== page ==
In this video, learn how using the parenting pick whip allows you to both move layers to the exact position of other layers and distribute multiple layers evenly throughout 3D space.
- [Instructor] Now for this project, I want to share with you one of my favorite keyboard shortcuts I like to use to help me reposition layers in three-dimensional space. So, let's start by looking at our project. You'll notice in the timeline, I have a blue background illustrator layer. And then I have a shape layer, shape layer one, that I created above it using the pen tool. You can see it's just a shape that has a solid fill, but when I select that shape layer, you'll notice the anchor point is over here, not in the middle of that shape. So to reset the anchor point to the middle of a shape I've just drawn, I'm going to hold down Control + Alt on Windows, or Command + Option on the Mac, and I'll use the Home key to reposition the anchor point of that layer to the center of the shape that I've drawn. Alright, now, I want to create duplicates of this shape and reposition them in kind of a circular arc shape. So, before I do that, in order to create the arc, I want to use 3-D positioning for these layers, so, I'll select shape layer one, go over to my switches area here, and enable 3-D. If you don't see your switches, toggle your switches and modes 'til you see switches. So with 3-D enabled on that layer and shape layer one selected, I'll go ahead and press Control + D on Windows or Command + D on the Mac to duplicate. So for shape layer two, I'll hover over the X axis handle and I'll move this layer over to the right like so. And to get the rotation and arc started, I'll change my active camera review from active camera to the top view. Now I'll press R on my keyboard to open the rotation orientation settings, and I'll change the Y rotation to a value of 35 degrees, and I'll use the access handles here to reposition this layer, so that there is a unique relationship between layer one and layer two. So, if I click in the bottom of the timeline here to select both these layers, you can see the relationship between these two layers. But technically, there is no actual relationship. So to tie these two layers together, I'm going to go to the Parent & Link column. If you don't have the Parent & Link column, you can right click next to the layer name and go to columns and make sure Parent & Link is enabled. Alright, in the Parent & Link column, I'll click on the pick whip, and point the pick whip for shape layer two to shape layer one and let go. And that means shape layer two is now the child of shape layer one. Alright, so now there's a relationship between these two layers. So, what I'm going to do is select shape layer two here and I'll press Control + D on Windows or Command + D on the Mac to duplicate that layer. To create the same offset between this layer and the new duplicate layer that we have between layer one and layer two, I'm going to hold down Alt on Windows or Option on the Mac, go to the Parent & Link column, I'll click on the pick whip and point the pick whip for shape layer three to shape layer two and let go. Now you'll notice those elements have the same relationship. Just to repeat this one more time so you can see the key strokes more clearly, I'll make sure shape layer three is selected and I'll press Control + D on Windows or Command + D on the Mac to duplicate. Then I'll hold down Alt on Windows or Option on the Mac, click on the pick whip and point it to the previous layer and when I let go, you can see there is my arc that I've created. To see the results of this, I'm going to go ahead and change my view from the top view back to the active camera. Then I'll select shape layer one, which is layer four here in the timeline, and I'll press R to open its rotation and orientation settings. And since this layer is the parent of all of these layers in the chain, when I address the Y rotation, notice they're all moving together. So, when it comes to orienting multiple layers in a pattern, you can go ahead and use the Parent & Link column and hold down Alt or Option as you choose the parent/child relationship. And the layers will offset in their proper orientation as long as you've set up that initial orientation between the first two layers.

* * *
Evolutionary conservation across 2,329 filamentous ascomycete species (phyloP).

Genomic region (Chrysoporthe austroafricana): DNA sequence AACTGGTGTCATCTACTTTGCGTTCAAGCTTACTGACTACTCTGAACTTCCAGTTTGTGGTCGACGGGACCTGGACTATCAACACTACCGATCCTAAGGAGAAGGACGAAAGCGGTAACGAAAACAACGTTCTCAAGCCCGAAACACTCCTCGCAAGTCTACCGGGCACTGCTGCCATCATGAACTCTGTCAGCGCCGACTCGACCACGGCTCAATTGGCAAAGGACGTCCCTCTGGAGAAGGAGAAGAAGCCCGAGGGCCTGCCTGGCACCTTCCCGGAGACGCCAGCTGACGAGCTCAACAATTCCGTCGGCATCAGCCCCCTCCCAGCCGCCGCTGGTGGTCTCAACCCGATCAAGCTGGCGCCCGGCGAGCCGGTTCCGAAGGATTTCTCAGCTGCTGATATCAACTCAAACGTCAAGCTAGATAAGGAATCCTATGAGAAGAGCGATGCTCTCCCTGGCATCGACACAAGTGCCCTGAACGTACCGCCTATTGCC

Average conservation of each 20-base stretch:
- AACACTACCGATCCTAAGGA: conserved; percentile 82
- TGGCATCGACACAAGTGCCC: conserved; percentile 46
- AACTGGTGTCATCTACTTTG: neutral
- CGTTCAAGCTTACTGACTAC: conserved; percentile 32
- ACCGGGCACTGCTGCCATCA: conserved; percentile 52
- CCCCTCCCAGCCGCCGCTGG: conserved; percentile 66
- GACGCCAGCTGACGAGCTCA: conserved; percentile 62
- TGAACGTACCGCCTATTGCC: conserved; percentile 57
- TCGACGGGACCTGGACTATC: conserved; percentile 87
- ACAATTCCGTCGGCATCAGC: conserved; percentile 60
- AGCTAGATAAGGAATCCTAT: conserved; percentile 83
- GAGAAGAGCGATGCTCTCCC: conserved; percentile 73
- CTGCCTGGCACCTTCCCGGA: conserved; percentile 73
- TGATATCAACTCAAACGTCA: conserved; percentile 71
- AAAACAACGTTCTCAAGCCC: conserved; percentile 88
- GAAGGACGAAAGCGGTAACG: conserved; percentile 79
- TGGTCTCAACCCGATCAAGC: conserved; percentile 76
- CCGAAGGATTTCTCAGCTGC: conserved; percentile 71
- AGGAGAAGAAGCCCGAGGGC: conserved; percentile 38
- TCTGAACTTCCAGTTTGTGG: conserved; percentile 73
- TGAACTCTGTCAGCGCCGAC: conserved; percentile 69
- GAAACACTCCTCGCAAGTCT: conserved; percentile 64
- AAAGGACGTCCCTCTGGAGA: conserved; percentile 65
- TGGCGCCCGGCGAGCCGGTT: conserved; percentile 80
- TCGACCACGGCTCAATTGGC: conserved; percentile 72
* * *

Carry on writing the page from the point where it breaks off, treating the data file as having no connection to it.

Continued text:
- Positioning layers in 3D space
- Working in the Classic 3D renderer
- Refining appearances using material options
- Choosing types of cameras
- Animating one- and two-node cameras
- Setting up a simple camera rig
- Working in the Cinema 4D renderer
- Working with Cinema 4D Lite
- Building a composite of 3D elements